integral of 3x

Understand the Problem

The question is asking for the indefinite integral of the function 3x with respect to x. The integral is a fundamental concept in calculus that represents the accumulation of quantities and is often used to find areas under curves.

$\frac{3x^2}{2} + C$

The final answer is $\frac{3x^2}{2} + C$

Steps to Solve

1. Identify the integral to be solved

We are given the function $3x$ and need to find its indefinite integral with respect to $x$.

$$\int 3x \ dx$$

2. Apply the power rule of integration

The power rule for integration states that for any function $x^n$, its integral is given by:

$$\int x^n \ dx = \frac{x^{n+1}}{n+1} + C$$

In this case, $x$ is raised to the power of 1. Therefore, $x^n = x^1$.

3. Multiply by the constant

Since we have a constant 3 multiplying $x$, we can factor out the constant and then apply the integration rule:

$$\int 3x \ dx = 3 \int x \ dx$$

4. Integrate $x$ using the power rule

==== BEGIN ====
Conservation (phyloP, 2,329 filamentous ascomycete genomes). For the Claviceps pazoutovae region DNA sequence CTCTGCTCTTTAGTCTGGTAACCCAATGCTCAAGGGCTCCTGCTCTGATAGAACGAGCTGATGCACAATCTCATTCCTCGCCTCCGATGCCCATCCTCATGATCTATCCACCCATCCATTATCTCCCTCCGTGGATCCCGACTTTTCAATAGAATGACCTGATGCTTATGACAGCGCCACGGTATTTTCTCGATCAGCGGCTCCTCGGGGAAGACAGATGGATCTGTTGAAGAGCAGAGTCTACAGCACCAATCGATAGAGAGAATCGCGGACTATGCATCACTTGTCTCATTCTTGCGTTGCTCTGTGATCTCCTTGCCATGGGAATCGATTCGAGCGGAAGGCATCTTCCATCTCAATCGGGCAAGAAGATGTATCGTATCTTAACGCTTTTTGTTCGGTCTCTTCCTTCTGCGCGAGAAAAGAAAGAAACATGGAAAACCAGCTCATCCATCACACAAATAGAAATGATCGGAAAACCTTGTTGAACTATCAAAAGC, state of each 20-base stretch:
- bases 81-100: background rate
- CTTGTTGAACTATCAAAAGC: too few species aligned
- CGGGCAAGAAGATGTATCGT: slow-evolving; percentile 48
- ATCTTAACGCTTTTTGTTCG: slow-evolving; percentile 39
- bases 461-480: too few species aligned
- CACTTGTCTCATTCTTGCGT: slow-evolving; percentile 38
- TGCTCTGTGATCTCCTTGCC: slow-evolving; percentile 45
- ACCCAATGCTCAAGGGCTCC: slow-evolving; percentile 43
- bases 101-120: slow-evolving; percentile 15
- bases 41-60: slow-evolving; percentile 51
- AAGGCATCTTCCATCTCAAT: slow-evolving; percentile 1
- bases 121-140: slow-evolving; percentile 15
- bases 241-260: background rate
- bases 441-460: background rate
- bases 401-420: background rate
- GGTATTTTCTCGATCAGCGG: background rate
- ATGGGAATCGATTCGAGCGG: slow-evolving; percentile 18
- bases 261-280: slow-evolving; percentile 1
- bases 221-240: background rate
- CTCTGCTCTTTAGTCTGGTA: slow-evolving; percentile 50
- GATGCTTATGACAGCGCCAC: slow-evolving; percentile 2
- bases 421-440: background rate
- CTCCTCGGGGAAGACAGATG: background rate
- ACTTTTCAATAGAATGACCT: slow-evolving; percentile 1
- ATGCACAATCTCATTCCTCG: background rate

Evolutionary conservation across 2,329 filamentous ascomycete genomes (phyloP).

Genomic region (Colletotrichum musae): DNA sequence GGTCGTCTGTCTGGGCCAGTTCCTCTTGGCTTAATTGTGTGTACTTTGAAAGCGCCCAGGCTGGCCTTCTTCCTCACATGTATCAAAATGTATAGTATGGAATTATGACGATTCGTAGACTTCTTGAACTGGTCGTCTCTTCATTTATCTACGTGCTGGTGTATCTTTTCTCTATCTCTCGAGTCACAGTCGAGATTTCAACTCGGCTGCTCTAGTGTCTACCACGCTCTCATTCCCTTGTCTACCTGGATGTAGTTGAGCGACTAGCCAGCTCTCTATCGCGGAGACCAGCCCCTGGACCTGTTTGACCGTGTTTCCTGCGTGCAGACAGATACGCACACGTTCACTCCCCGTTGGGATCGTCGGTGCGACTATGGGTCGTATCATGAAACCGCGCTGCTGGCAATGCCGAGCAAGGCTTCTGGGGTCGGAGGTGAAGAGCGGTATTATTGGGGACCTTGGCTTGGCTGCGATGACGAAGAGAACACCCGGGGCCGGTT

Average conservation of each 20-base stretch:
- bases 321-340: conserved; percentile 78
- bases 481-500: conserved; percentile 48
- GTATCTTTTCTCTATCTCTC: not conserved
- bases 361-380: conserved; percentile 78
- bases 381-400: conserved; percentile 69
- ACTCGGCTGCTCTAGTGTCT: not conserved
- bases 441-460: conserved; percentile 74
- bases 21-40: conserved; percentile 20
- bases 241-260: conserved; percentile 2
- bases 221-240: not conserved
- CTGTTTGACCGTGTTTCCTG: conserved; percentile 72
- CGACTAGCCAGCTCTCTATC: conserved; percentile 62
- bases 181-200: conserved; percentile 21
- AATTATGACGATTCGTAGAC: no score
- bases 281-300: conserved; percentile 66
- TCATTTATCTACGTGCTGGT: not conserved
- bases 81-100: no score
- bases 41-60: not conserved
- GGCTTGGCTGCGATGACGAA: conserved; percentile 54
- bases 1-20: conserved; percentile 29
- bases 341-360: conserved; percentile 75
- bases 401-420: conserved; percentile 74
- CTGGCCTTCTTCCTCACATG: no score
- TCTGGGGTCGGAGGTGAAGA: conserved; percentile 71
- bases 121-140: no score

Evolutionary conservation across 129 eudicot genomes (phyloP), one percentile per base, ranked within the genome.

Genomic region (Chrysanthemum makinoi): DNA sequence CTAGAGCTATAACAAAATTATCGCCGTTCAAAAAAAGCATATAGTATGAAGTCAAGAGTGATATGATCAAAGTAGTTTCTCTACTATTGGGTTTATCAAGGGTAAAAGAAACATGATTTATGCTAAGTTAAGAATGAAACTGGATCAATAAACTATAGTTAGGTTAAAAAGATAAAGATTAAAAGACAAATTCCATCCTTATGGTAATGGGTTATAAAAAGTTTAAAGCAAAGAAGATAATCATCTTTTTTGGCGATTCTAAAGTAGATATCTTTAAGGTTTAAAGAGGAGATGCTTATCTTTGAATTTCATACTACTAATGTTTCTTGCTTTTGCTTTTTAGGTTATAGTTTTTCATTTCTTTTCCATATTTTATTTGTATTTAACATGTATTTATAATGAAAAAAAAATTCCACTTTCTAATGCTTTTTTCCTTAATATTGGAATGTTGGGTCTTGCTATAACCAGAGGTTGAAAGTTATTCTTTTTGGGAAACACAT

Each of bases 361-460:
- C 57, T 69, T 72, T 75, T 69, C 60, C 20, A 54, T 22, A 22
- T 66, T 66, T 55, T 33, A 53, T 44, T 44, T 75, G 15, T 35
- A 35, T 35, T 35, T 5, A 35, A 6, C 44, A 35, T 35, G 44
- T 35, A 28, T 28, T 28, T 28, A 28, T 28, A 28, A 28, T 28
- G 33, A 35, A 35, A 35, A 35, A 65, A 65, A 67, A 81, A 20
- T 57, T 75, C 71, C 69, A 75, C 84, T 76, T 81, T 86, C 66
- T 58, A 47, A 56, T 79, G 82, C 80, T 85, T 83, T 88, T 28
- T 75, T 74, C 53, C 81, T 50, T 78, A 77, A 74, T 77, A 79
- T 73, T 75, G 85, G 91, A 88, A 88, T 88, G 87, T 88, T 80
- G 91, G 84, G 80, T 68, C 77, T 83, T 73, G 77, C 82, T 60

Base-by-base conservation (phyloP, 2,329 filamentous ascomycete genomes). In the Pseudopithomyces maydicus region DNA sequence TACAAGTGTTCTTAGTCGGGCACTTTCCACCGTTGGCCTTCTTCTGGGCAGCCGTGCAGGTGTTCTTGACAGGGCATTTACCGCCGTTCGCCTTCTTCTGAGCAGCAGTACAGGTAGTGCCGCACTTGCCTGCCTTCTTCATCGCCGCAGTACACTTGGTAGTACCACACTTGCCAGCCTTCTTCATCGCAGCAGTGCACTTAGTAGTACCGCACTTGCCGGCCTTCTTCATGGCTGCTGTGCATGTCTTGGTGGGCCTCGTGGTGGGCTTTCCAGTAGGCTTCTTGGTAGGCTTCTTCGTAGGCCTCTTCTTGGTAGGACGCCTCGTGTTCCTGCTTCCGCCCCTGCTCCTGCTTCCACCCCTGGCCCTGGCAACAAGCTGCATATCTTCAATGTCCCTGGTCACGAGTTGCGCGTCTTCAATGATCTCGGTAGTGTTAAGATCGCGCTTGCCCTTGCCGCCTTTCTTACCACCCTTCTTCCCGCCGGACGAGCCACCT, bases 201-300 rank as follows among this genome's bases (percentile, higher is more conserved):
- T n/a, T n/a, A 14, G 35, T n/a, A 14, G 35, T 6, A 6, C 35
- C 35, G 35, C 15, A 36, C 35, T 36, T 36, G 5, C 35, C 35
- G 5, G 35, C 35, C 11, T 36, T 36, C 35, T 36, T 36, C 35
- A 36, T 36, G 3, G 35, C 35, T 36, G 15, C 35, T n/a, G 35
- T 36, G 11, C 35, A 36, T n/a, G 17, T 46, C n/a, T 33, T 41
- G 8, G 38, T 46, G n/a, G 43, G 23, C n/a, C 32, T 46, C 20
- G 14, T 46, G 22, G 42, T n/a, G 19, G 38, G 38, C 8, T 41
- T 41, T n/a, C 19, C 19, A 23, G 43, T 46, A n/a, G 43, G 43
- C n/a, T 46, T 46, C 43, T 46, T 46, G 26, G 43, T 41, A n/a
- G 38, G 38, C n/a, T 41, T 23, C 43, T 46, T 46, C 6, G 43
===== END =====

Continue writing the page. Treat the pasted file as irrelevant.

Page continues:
Use the power rule to integrate $x$:

$$\int x \ dx = \frac{x^{1+1}}{1+1} = \frac{x^2}{2}$$

5. Multiply the result by the constant

Now multiply by the constant 3:

$$3 \cdot \frac{x^2}{2} = \frac{3x^2}{2}$$

6. Add the constant of integration $C$

Finally, include the constant of integration, $C$, to account for all possible antiderivatives:

$$\frac{3x^2}{2} + C$$

The final answer is $\frac{3x^2}{2} + C$

In indefinite integrals, $C$ represents the constant of integration, accounting for all possible antiderivatives.
A common mistake is forgetting to add the constant of integration $C$ at the end of the process.